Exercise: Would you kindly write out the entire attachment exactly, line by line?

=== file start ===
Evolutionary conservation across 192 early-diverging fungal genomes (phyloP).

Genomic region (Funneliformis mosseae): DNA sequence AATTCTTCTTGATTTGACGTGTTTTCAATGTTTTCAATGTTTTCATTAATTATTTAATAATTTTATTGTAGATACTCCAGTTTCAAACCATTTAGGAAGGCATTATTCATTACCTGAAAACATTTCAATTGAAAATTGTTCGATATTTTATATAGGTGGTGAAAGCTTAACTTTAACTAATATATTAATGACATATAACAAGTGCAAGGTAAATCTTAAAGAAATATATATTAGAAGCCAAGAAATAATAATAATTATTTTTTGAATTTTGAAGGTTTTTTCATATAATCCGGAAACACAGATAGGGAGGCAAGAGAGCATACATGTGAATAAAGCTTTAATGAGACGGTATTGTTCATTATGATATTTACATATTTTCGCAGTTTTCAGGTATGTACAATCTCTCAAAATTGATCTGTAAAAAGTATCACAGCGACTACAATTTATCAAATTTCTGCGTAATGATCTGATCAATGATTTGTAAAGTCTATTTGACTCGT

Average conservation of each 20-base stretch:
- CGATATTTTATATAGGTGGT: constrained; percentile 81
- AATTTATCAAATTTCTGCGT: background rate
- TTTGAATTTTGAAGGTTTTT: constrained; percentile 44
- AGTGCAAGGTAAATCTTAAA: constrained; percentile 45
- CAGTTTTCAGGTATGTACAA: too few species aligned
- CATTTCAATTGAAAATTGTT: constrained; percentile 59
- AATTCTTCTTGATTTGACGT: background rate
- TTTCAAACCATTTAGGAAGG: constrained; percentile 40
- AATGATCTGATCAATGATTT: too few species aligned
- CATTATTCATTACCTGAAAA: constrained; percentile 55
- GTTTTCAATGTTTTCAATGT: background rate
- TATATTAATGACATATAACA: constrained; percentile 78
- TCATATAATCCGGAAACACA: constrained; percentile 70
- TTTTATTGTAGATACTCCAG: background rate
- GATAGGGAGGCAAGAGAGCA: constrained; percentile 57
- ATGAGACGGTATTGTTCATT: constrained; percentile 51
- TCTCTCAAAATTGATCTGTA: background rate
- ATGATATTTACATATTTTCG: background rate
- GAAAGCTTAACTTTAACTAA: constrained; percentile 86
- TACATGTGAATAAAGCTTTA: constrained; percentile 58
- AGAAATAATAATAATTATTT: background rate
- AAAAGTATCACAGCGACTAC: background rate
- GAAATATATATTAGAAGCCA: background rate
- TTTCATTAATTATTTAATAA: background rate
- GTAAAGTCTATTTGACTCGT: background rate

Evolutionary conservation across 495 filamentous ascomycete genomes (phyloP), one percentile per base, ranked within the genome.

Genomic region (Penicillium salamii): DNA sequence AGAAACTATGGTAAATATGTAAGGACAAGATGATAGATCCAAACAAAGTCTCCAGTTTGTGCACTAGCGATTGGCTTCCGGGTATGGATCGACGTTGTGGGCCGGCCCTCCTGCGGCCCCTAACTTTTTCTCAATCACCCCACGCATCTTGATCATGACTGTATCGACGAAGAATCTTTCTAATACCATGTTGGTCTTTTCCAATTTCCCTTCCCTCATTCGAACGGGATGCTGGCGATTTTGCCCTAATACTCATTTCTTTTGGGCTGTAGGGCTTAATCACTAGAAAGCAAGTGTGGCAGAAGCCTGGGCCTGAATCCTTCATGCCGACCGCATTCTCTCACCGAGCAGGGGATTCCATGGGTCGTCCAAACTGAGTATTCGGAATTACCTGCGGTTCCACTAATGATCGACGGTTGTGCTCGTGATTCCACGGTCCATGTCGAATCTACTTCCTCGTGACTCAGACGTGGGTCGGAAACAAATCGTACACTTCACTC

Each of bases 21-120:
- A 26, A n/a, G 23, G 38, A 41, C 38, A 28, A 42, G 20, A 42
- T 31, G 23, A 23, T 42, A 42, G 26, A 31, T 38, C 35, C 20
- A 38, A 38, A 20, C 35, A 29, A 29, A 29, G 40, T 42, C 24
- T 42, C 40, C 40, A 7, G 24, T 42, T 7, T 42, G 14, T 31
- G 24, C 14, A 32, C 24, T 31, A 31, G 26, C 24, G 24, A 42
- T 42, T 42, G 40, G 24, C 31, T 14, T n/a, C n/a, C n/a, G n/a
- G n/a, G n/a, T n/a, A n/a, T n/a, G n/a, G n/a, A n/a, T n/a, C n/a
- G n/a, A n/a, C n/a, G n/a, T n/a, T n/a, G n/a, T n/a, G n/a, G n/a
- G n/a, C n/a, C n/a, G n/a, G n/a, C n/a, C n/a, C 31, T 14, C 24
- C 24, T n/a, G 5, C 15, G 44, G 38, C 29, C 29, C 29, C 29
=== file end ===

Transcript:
Evolutionary conservation across 192 early-diverging fungal genomes (phyloP).

Genomic region (Funneliformis mosseae): DNA sequence AATTCTTCTTGATTTGACGTGTTTTCAATGTTTTCAATGTTTTCATTAATTATTTAATAATTTTATTGTAGATACTCCAGTTTCAAACCATTTAGGAAGGCATTATTCATTACCTGAAAACATTTCAATTGAAAATTGTTCGATATTTTATATAGGTGGTGAAAGCTTAACTTTAACTAATATATTAATGACATATAACAAGTGCAAGGTAAATCTTAAAGAAATATATATTAGAAGCCAAGAAATAATAATAATTATTTTTTGAATTTTGAAGGTTTTTTCATATAATCCGGAAACACAGATAGGGAGGCAAGAGAGCATACATGTGAATAAAGCTTTAATGAGACGGTATTGTTCATTATGATATTTACATATTTTCGCAGTTTTCAGGTATGTACAATCTCTCAAAATTGATCTGTAAAAAGTATCACAGCGACTACAATTTATCAAATTTCTGCGTAATGATCTGATCAATGATTTGTAAAGTCTATTTGACTCGT

Average conservation of each 20-base stretch:
- CGATATTTTATATAGGTGGT: constrained; percentile 81
- AATTTATCAAATTTCTGCGT: background rate
- TTTGAATTTTGAAGGTTTTT: constrained; percentile 44
- AGTGCAAGGTAAATCTTAAA: constrained; percentile 45
- CAGTTTTCAGGTATGTACAA: too few species aligned
- CATTTCAATTGAAAATTGTT: constrained; percentile 59
- AATTCTTCTTGATTTGACGT: background rate
- TTTCAAACCATTTAGGAAGG: constrained; percentile 40
- AATGATCTGATCAATGATTT: too few species aligned
- CATTATTCATTACCTGAAAA: constrained; percentile 55
- GTTTTCAATGTTTTCAATGT: background rate
- TATATTAATGACATATAACA: constrained; percentile 78
- TCATATAATCCGGAAACACA: constrained; percentile 70
- TTTTATTGTAGATACTCCAG: background rate
- GATAGGGAGGCAAGAGAGCA: constrained; percentile 57
- ATGAGACGGTATTGTTCATT: constrained; percentile 51
- TCTCTCAAAATTGATCTGTA: background rate
- ATGATATTTACATATTTTCG: background rate
- GAAAGCTTAACTTTAACTAA: constrained; percentile 86
- TACATGTGAATAAAGCTTTA: constrained; percentile 58
- AGAAATAATAATAATTATTT: background rate
- AAAAGTATCACAGCGACTAC: background rate
- GAAATATATATTAGAAGCCA: background rate
- TTTCATTAATTATTTAATAA: background rate
- GTAAAGTCTATTTGACTCGT: background rate

Evolutionary conservation across 495 filamentous ascomycete genomes (phyloP), one percentile per base, ranked within the genome.

Genomic region (Penicillium salamii): DNA sequence AGAAACTATGGTAAATATGTAAGGACAAGATGATAGATCCAAACAAAGTCTCCAGTTTGTGCACTAGCGATTGGCTTCCGGGTATGGATCGACGTTGTGGGCCGGCCCTCCTGCGGCCCCTAACTTTTTCTCAATCACCCCACGCATCTTGATCATGACTGTATCGACGAAGAATCTTTCTAATACCATGTTGGTCTTTTCCAATTTCCCTTCCCTCATTCGAACGGGATGCTGGCGATTTTGCCCTAATACTCATTTCTTTTGGGCTGTAGGGCTTAATCACTAGAAAGCAAGTGTGGCAGAAGCCTGGGCCTGAATCCTTCATGCCGACCGCATTCTCTCACCGAGCAGGGGATTCCATGGGTCGTCCAAACTGAGTATTCGGAATTACCTGCGGTTCCACTAATGATCGACGGTTGTGCTCGTGATTCCACGGTCCATGTCGAATCTACTTCCTCGTGACTCAGACGTGGGTCGGAAACAAATCGTACACTTCACTC

Each of bases 21-120:
- A 26, A n/a, G 23, G 38, A 41, C 38, A 28, A 42, G 20, A 42
- T 31, G 23, A 23, T 42, A 42, G 26, A 31, T 38, C 35, C 20
- A 38, A 38, A 20, C 35, A 29, A 29, A 29, G 40, T 42, C 24
- T 42, C 40, C 40, A 7, G 24, T 42, T 7, T 42, G 14, T 31
- G 24, C 14, A 32, C 24, T 31, A 31, G 26, C 24, G 24, A 42
- T 42, T 42, G 40, G 24, C 31, T 14, T n/a, C n/a, C n/a, G n/a
- G n/a, G n/a, T n/a, A n/a, T n/a, G n/a, G n/a, A n/a, T n/a, C n/a
- G n/a, A n/a, C n/a, G n/a, T n/a, T n/a, G n/a, T n/a, G n/a, G n/a
- G n/a, C n/a, C n/a, G n/a, G n/a, C n/a, C n/a, C 31, T 14, C 24
- C 24, T n/a, G 5, C 15, G 44, G 38, C 29, C 29, C 29, C 29